All three Cornell Crews started the fall season with a bang at the Head of the Ohio race held this past Saturday in Pittsburgh, Penn.
With only one “eight” from each team competing as compared to the normal three boats, Cornell’s rowers fared quite well: the men’s heavyweight won the open men’s eight, defeating Penn AC — a club team located in Philadelphia consisting of graduate rowers training for the national team — by one second.
The Red lightweight men also participated in the same race as it was an “open weight” category, and finished third behind the heavyweight boat and the Penn club team, respectively. Marrietta College, Michigan State, Dayton, and Toledo were among the next top finishers, but, according to heavy weight head coach Dan Roock, the competition field thinned out considerably after these schools crossed the three mile mark.
Cornell’s women placed second in their open eight event behind Michigan State, a performance that head coach Melanie Onufrieff commented on as “good, but we would like to see improvement.”
Because it was not a major race and only one boat of eight could compete, the heavyweight, lightweight, and women crews were chosen based off of seniority as well as each member’s intensity of training during the summer months.
Regardless, lightweight coach Todd Kennett was satisfied.
“We have a young team, and wanted to just have a piece that we could build upon for the rest of the fall season,” he said. “The guys raced well in less than ideal conditions.”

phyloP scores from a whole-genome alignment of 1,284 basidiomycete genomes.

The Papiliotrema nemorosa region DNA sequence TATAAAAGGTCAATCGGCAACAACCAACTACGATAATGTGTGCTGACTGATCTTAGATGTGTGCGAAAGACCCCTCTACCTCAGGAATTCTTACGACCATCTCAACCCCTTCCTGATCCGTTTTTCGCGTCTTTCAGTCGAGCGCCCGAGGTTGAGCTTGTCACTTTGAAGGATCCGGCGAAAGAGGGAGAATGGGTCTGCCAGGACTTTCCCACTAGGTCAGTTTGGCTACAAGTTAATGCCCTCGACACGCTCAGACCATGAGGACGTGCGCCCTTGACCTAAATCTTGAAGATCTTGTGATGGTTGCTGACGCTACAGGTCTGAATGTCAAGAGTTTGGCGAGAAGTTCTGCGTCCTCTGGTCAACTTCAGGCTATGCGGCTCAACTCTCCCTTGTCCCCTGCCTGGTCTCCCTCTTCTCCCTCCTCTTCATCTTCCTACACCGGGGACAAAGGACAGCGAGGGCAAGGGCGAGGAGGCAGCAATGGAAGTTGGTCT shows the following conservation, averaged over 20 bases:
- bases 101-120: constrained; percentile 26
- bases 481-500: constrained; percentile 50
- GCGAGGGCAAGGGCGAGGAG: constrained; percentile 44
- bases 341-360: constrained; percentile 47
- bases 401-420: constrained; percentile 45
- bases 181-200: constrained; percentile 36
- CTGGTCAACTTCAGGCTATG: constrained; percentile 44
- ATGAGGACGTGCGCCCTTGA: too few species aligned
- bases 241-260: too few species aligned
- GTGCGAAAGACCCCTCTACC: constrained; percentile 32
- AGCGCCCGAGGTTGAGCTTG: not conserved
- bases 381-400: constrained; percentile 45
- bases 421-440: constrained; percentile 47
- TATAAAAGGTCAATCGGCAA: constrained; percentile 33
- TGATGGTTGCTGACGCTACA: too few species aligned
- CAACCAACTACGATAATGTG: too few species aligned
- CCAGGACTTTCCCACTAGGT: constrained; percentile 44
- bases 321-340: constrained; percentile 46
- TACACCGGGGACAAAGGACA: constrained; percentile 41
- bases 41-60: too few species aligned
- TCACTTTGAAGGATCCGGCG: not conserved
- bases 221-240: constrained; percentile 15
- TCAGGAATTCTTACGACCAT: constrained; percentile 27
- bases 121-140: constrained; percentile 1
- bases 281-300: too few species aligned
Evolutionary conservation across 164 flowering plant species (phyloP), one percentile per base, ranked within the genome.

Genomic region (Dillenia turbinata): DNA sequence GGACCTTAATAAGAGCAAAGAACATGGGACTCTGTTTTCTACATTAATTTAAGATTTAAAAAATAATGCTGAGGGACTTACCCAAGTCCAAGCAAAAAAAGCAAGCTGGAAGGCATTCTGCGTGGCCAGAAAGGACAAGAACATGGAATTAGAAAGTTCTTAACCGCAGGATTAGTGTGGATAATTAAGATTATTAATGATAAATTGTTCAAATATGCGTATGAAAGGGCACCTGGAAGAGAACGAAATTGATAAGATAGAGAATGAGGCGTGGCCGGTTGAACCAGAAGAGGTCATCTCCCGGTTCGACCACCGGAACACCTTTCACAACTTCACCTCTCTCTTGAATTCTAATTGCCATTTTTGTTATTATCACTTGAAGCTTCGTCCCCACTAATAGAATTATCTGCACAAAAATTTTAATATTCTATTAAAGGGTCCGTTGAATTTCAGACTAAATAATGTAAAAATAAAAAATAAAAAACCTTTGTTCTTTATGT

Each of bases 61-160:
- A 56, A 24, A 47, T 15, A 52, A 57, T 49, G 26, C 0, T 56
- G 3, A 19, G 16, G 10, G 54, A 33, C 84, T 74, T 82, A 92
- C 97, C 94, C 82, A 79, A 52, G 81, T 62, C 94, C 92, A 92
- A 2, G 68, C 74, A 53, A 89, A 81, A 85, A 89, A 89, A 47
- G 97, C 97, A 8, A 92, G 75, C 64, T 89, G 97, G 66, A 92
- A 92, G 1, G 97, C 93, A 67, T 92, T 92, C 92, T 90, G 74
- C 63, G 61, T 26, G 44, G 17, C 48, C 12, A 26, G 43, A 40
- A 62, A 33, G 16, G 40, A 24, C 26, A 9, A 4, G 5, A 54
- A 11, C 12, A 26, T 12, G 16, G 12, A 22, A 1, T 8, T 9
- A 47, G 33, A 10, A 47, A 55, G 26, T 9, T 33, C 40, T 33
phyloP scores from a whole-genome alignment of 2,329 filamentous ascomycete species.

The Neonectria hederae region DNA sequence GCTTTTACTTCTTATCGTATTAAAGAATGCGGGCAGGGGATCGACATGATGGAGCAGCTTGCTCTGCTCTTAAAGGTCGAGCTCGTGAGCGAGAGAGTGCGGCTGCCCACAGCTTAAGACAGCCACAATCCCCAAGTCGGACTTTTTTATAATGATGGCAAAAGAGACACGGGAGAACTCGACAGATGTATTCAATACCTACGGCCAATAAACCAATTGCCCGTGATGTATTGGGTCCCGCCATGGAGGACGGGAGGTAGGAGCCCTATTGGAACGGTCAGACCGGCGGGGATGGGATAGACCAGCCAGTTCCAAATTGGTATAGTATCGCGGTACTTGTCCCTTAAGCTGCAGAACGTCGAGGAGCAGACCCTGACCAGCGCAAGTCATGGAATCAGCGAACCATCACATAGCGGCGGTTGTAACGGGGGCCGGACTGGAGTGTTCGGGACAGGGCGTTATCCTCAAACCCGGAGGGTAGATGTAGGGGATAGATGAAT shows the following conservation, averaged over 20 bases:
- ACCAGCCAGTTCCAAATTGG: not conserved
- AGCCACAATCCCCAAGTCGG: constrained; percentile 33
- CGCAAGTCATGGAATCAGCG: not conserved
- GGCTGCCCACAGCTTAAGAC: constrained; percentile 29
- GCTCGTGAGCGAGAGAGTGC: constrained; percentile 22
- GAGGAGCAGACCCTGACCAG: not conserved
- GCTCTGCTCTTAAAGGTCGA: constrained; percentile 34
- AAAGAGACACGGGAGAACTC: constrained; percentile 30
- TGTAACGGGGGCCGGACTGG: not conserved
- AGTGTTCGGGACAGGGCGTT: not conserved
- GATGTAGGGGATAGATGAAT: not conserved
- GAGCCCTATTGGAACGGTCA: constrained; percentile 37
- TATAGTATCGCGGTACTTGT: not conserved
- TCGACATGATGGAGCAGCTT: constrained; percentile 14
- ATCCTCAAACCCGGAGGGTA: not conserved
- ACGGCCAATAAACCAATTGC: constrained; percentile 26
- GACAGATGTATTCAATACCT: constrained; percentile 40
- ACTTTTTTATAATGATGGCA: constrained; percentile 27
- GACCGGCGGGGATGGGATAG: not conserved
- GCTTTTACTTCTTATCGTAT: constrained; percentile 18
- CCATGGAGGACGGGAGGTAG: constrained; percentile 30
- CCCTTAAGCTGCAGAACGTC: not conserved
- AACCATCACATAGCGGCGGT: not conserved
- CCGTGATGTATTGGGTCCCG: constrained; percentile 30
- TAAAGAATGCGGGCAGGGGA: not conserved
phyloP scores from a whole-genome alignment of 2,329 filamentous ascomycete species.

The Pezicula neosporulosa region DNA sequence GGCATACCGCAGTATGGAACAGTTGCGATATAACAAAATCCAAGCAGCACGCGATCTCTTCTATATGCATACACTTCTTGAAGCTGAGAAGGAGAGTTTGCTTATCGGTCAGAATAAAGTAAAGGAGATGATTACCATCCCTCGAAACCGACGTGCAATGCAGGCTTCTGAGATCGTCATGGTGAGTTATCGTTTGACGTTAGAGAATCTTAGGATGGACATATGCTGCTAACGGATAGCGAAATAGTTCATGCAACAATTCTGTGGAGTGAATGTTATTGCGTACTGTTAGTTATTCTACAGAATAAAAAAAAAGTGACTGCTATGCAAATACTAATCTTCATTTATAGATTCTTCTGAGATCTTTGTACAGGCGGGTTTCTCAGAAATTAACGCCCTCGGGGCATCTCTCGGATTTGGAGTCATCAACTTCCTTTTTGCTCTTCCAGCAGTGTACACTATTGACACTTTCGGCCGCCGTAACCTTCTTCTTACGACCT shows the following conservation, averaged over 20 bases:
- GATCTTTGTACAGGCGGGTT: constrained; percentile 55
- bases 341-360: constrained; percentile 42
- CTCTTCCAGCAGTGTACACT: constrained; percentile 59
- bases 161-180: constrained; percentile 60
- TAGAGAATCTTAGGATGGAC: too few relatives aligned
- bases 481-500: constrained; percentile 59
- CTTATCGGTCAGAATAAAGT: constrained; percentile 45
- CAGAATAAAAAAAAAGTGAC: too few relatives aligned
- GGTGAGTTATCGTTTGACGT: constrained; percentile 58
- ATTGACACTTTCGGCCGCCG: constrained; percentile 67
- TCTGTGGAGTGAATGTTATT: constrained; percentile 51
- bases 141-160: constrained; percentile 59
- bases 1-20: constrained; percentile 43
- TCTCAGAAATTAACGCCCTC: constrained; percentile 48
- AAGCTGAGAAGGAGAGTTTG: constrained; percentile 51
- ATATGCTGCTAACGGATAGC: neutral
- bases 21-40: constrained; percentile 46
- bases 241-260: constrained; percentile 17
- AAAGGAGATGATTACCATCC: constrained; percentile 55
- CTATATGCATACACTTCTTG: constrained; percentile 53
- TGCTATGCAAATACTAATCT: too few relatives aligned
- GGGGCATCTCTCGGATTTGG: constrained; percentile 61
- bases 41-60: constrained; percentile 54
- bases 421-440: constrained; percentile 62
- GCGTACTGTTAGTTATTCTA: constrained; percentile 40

The fact that there was no weight category allowed the lightweights to focus solely on their racing technique without having to worry whether or not they would make the weight markers. The weather, however, did prove to be an issue — particularly in the last mile of the race.
“Challenges came from a strong head wind and rough water made rowing very difficult in the last quarter of the three mile race,” said Roock.
“We had to put splash guards on the boats because of the large waves,” he said. “and we rowed a little lower in cadence than we would have liked to due to the unsettled weather.”
Despite this, Kennett was pleased with the crews performance.
“They looked sharp as they passed me at the 2.5 mile mark.”
Because the spring season is the prime rowing season rather than the fall, Head of the Ohio served as an introductory race to ease the rowers back into racing mode after last season and a summer away from school. Until spring semester, training basically consists of running and conditioning. Even races are formatted differently, as fall competitions consist of different boats starting ten seconds behind one another, whereas spring races are more traditional with each crew lined up next to each other at the beginning of a competition, racing each other throughout.
After the completion of the race on Saturday, the teams gathered at the home of one of their top supporters, an avid alum of Cornell Crew and the annual host for dinner every year after the Head of the Ohio.
“The party was great,” commented Coach Roock.
As any athlete knows, there is nothing better than good food after a strenuous competition.
Fans can catch rowing’s next competition, the Head of the Charles, to be held in two weeks on Sunday, October 19 in Boston, Mass.
Archived article by Julie Heckman